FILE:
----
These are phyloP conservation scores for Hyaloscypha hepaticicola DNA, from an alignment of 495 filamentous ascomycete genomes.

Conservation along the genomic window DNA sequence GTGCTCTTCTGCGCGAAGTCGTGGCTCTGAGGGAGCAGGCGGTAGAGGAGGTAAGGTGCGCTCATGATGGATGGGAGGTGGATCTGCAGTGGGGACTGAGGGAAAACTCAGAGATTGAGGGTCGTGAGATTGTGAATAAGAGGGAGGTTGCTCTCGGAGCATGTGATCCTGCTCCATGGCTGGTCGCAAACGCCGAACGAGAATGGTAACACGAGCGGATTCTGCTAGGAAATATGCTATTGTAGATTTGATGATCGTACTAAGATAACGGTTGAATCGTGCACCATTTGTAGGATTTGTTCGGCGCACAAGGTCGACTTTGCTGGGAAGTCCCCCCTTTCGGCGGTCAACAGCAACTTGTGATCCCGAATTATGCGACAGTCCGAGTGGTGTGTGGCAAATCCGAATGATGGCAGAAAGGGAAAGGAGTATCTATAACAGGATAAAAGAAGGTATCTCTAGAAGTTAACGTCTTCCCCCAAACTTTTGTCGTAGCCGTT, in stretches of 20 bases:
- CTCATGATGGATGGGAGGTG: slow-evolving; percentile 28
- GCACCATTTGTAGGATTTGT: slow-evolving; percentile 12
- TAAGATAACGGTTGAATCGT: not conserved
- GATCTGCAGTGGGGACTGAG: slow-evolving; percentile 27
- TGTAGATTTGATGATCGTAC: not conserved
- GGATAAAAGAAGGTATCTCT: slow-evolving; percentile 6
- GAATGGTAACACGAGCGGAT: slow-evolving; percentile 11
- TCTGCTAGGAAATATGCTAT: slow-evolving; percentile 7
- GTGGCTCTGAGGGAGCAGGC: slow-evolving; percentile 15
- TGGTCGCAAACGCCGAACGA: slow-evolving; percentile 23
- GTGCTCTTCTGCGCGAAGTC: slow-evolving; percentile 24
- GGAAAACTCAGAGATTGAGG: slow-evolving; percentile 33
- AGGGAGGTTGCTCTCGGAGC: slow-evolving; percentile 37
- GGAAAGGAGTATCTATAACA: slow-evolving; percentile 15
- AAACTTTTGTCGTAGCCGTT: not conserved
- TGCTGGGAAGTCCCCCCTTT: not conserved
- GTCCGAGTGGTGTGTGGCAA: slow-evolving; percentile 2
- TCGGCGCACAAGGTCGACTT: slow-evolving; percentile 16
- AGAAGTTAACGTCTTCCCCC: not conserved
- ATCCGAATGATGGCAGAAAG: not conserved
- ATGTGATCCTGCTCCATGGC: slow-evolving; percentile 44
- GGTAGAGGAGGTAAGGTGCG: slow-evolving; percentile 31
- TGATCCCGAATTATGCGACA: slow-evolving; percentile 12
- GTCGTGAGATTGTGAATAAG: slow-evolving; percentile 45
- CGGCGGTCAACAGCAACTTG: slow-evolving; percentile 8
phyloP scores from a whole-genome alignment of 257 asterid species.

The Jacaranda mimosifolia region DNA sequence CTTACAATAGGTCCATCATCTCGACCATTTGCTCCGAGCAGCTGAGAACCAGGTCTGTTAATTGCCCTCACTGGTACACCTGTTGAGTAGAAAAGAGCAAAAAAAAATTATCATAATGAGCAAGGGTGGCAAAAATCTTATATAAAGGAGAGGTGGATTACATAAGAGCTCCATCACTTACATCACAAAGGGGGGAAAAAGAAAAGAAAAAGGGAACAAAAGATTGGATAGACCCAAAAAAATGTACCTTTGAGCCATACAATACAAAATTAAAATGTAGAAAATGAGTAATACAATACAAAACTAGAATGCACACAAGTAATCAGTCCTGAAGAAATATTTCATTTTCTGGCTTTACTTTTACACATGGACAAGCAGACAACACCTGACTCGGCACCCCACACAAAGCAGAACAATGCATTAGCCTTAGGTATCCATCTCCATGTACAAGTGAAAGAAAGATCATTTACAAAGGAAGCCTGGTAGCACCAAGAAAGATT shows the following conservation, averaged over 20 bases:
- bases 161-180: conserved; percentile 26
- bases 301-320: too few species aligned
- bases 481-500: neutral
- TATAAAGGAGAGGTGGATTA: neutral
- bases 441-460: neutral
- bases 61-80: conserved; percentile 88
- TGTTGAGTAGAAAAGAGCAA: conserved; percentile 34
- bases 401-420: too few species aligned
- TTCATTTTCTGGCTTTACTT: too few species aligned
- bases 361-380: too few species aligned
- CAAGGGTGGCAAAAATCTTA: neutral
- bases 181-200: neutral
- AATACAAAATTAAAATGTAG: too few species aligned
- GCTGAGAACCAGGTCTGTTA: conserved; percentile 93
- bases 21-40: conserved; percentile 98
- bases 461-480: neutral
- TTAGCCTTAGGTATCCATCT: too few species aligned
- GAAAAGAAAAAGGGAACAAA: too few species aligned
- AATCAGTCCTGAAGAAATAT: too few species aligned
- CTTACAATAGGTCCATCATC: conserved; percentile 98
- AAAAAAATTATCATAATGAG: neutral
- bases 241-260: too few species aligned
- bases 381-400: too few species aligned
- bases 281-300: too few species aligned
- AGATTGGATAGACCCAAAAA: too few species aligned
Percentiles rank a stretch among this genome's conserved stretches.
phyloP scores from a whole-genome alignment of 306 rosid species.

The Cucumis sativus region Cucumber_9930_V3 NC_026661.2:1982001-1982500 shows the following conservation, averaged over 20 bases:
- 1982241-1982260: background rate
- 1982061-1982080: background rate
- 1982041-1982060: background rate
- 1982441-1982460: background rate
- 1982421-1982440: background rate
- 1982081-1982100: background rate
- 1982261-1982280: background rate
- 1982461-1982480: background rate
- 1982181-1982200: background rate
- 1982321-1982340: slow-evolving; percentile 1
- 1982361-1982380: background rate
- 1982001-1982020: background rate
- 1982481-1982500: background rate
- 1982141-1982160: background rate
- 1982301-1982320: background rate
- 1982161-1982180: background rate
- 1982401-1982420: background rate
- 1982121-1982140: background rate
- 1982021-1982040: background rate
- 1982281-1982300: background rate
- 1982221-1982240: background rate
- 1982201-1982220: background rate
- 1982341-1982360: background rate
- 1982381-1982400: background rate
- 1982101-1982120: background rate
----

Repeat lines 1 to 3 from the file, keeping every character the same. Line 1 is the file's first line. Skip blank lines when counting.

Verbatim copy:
These are phyloP conservation scores for Hyaloscypha hepaticicola DNA, from an alignment of 495 filamentous ascomycete genomes.

Conservation along the genomic window DNA sequence GTGCTCTTCTGCGCGAAGTCGTGGCTCTGAGGGAGCAGGCGGTAGAGGAGGTAAGGTGCGCTCATGATGGATGGGAGGTGGATCTGCAGTGGGGACTGAGGGAAAACTCAGAGATTGAGGGTCGTGAGATTGTGAATAAGAGGGAGGTTGCTCTCGGAGCATGTGATCCTGCTCCATGGCTGGTCGCAAACGCCGAACGAGAATGGTAACACGAGCGGATTCTGCTAGGAAATATGCTATTGTAGATTTGATGATCGTACTAAGATAACGGTTGAATCGTGCACCATTTGTAGGATTTGTTCGGCGCACAAGGTCGACTTTGCTGGGAAGTCCCCCCTTTCGGCGGTCAACAGCAACTTGTGATCCCGAATTATGCGACAGTCCGAGTGGTGTGTGGCAAATCCGAATGATGGCAGAAAGGGAAAGGAGTATCTATAACAGGATAAAAGAAGGTATCTCTAGAAGTTAACGTCTTCCCCCAAACTTTTGTCGTAGCCGTT, in stretches of 20 bases:
- CTCATGATGGATGGGAGGTG: slow-evolving; percentile 28